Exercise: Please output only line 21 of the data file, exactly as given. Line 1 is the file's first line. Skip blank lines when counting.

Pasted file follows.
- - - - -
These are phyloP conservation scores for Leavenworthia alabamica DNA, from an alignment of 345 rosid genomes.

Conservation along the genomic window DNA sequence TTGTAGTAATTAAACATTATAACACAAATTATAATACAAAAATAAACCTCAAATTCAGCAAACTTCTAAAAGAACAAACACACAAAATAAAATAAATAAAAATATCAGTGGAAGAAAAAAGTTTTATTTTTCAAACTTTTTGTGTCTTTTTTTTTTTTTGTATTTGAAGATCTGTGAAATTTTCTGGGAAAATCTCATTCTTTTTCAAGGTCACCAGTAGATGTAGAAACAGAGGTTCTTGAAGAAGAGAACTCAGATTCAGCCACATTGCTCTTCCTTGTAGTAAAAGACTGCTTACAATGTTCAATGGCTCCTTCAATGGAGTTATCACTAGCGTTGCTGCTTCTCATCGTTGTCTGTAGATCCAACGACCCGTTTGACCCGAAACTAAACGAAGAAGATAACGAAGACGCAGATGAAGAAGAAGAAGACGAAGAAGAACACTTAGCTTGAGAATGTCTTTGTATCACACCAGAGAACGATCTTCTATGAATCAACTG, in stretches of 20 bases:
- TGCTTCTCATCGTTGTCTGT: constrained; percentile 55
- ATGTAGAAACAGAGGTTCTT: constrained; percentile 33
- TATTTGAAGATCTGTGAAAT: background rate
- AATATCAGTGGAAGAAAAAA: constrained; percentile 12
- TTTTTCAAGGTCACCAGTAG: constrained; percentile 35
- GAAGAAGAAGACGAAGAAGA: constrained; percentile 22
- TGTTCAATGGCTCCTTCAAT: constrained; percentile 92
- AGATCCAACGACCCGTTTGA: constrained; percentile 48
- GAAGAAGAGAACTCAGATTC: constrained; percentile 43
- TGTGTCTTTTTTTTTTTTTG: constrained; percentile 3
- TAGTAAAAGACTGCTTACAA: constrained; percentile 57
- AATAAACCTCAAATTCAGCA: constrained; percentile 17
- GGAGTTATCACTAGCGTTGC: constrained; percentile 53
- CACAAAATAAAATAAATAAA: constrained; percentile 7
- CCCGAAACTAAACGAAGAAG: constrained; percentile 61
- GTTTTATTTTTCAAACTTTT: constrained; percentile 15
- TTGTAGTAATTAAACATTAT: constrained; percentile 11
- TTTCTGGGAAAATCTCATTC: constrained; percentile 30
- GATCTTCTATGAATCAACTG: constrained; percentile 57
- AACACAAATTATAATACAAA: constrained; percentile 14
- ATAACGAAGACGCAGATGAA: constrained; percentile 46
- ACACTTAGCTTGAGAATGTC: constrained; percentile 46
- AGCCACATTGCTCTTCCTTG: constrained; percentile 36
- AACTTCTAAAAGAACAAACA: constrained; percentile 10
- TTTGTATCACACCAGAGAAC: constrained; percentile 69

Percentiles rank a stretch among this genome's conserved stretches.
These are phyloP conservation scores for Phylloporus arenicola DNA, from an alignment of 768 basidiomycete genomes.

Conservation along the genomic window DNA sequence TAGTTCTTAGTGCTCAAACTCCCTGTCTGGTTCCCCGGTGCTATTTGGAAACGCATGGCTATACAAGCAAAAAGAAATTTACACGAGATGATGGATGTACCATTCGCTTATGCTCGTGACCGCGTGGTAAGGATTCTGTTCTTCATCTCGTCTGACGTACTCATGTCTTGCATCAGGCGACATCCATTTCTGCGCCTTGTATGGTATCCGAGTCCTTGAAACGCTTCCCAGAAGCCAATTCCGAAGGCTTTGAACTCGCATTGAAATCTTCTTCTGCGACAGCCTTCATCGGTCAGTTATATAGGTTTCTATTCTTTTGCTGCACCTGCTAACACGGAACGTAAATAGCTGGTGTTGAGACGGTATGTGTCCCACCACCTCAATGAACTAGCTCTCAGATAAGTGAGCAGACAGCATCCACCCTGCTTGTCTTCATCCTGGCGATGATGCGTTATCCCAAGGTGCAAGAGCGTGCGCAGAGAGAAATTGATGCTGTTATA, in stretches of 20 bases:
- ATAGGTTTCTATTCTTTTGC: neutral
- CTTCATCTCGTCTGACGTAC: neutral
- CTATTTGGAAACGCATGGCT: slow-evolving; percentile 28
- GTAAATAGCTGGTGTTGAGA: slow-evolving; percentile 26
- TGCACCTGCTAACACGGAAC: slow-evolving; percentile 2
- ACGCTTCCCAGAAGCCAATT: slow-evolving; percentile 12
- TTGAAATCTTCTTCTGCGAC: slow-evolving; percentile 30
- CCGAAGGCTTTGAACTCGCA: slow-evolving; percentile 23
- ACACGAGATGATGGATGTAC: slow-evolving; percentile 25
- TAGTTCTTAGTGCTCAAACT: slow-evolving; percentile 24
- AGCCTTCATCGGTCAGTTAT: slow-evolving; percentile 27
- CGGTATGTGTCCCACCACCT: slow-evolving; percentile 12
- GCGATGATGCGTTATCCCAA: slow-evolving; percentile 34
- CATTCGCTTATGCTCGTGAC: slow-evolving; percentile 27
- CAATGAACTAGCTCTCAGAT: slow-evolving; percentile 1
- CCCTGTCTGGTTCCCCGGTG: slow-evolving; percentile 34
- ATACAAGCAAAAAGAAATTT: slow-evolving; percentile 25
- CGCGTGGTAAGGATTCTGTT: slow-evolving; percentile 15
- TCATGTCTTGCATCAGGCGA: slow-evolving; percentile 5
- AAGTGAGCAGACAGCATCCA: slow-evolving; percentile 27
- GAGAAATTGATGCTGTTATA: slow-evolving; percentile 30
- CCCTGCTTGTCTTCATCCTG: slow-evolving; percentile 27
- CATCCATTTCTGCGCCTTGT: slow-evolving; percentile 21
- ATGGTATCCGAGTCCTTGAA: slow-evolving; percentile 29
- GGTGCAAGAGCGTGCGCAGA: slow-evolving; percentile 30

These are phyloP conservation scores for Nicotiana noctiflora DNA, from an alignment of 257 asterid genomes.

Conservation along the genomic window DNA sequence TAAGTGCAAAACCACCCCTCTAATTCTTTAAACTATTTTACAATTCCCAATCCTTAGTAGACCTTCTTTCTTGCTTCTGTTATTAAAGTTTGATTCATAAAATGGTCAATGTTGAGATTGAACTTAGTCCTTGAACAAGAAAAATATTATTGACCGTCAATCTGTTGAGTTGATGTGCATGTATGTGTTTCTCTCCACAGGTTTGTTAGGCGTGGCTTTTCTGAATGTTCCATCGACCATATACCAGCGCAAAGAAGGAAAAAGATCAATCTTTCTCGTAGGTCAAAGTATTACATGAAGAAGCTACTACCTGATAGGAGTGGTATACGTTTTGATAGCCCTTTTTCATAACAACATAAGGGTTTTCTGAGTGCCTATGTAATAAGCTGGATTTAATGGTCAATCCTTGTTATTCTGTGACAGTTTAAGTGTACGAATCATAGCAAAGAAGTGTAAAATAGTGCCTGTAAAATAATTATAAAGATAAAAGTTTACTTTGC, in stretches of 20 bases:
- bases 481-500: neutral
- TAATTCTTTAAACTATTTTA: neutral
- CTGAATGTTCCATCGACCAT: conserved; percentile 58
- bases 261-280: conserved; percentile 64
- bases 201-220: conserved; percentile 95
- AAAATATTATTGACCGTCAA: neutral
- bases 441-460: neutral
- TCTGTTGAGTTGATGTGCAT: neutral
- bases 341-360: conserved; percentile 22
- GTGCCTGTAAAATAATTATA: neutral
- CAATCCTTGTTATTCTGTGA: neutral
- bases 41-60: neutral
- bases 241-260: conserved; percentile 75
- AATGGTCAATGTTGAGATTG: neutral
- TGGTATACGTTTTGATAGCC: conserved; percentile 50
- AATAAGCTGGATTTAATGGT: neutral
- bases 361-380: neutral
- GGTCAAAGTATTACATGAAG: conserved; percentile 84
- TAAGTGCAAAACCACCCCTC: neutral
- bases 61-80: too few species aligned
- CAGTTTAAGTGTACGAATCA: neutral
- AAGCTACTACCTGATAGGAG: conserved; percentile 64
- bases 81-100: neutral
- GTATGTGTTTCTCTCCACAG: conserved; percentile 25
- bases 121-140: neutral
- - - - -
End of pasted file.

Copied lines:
- GATCTTCTATGAATCAACTG: constrained; percentile 57